Love Letters To Icons: Muniba Mazari

There are countless female icons that have coloured our history and left a lasting impression on us with their talent, charisma and presence. Every week, Ammaar – known on Instagram as ammaavocado – will be sharing his letter of love and admiration to some of these inspiring women. This week it’s to inspiring, strong and beautiful, Muniba Mazari:

Dearest Muniba,

I was reading about you and read a quote that said, “We’re all willing to gain but who is willing to lose?” I have always wondered the same. I have always learnt the value of sacrifice and the reward that one receives in return. Sacrifice is mostly a currency, Muniba. At least from where I see it. In relationships with anyone, one must sacrifice for one to gain trust.

I’m not religious but much like you, I am an artist. I am mostly intrigued by stories. A story I once heard from my daado was about Ibrahim, who was once commanded to sacrifice his only son, Ismail in the name of God. She told how this was a test of faith. God wanted us to know that no sacrifice is small in the name of God. As I grew older, I revisited this story, and tried understanding the real lesson. And then I did, It wasn’t a sacrifice for God, or for faith. It was a sacrifice for love. God knew Ibrahim had faith, he was a prophet after all. What he didn’t know was whether he loved him. And that’s why he saved Ismail (his son) to show that he loved him too.

The foundation of our actions come from emotions – emotions that are birthed by experiences. Bravery, morality and fierceness are all born through grief and trauma that builds us; these emotions then push us into a land of unknown where we have to build a world that accepts us as the inadequate and depressing versions of who we are.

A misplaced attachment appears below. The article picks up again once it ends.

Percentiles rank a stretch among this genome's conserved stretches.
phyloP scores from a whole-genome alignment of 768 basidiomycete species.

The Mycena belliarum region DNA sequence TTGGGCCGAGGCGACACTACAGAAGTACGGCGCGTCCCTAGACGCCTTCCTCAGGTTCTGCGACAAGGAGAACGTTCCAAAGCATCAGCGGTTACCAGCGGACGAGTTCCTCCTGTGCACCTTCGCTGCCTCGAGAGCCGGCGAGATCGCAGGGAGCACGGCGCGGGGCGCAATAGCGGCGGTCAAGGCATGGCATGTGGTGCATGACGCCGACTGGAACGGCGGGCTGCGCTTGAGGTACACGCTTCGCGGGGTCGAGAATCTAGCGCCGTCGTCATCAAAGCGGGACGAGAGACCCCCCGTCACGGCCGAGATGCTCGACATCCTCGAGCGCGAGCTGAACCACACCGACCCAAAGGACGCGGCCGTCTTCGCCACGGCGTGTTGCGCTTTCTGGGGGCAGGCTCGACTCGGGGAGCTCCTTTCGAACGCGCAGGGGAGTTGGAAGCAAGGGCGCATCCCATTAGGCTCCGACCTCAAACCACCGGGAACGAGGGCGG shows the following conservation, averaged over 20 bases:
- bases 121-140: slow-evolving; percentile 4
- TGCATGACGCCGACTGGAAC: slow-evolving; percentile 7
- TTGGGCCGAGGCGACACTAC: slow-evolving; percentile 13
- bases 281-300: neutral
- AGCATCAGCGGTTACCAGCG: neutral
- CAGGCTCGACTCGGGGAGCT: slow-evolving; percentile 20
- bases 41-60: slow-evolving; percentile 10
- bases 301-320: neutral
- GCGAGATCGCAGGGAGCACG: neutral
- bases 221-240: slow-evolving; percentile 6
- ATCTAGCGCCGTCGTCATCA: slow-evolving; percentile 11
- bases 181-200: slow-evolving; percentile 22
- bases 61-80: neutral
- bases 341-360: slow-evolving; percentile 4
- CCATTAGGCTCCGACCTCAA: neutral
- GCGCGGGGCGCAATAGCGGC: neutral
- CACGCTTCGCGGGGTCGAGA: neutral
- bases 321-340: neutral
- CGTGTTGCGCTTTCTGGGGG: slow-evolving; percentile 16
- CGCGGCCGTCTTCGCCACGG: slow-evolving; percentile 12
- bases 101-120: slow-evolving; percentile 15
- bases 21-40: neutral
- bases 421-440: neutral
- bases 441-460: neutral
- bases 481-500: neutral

I lost my father at the age of 16, and my best friend at the age of 17. Both of which broke their living in my arms. I am not suggesting that my grief allows me authority to speak of such a matter, but what I’m saying is that I know how it feels. I know how helpless it feels to be sitting in a hospital ward waiting for some miracle to make things better, I know how we wish our better days on the days the test reports come in. How the distant but incessant beeping of the monitor keeps us on edge.

I know, I know that us artists have a way of accepting pain and remorse as a way of developing more meaningful and exquisite works, but why do we make this sacrifice, precisely? What closure and peace demands us to bleed through our eyes?

Muniba, you lost your legs, your father and the man who vowed to be with you. After what I’ve read of him, I believe he was a moron to say the least. But you made so much of yourself ever since. For most, or for me, with such tragedies, I would give up. I gave up when my best friend lost to cancer. But you didn’t. You built an empire with your grace, becoming the first wheelchair model, activist, anchor and ambassador of the UN. You lost so much, most of which can never be compensated, but you won the admiration and love of everyone. The true admiration, at least for me. I do not empathise with you, I love you. In its truest form. I love you in the way perhaps very few do.

We lost much more than we were willing to lose, Muniba. We felt robbed, and broken. But you and I decided to always reach for someone next to us, so that they know they aren’t alone here. I reach for you, today. I reach for you to say that I love you. With every inch of my heart. I love you even if some people decided not to. 

I love you for who you are and what you’ve done for all of us. I love you for telling me that grief is not strong enough to control us. Loss is not the end point. Thank you for teaching us, and especially me, that nothing can stop us but ourselves. I love you for reaching for those who were anchored in the grief that had swallowed them, and for telling us that we are still here, and we need to make the most of that.

Love,

Ammaar.

Leave a Reply

Your email address will not be published. Required fields are marked *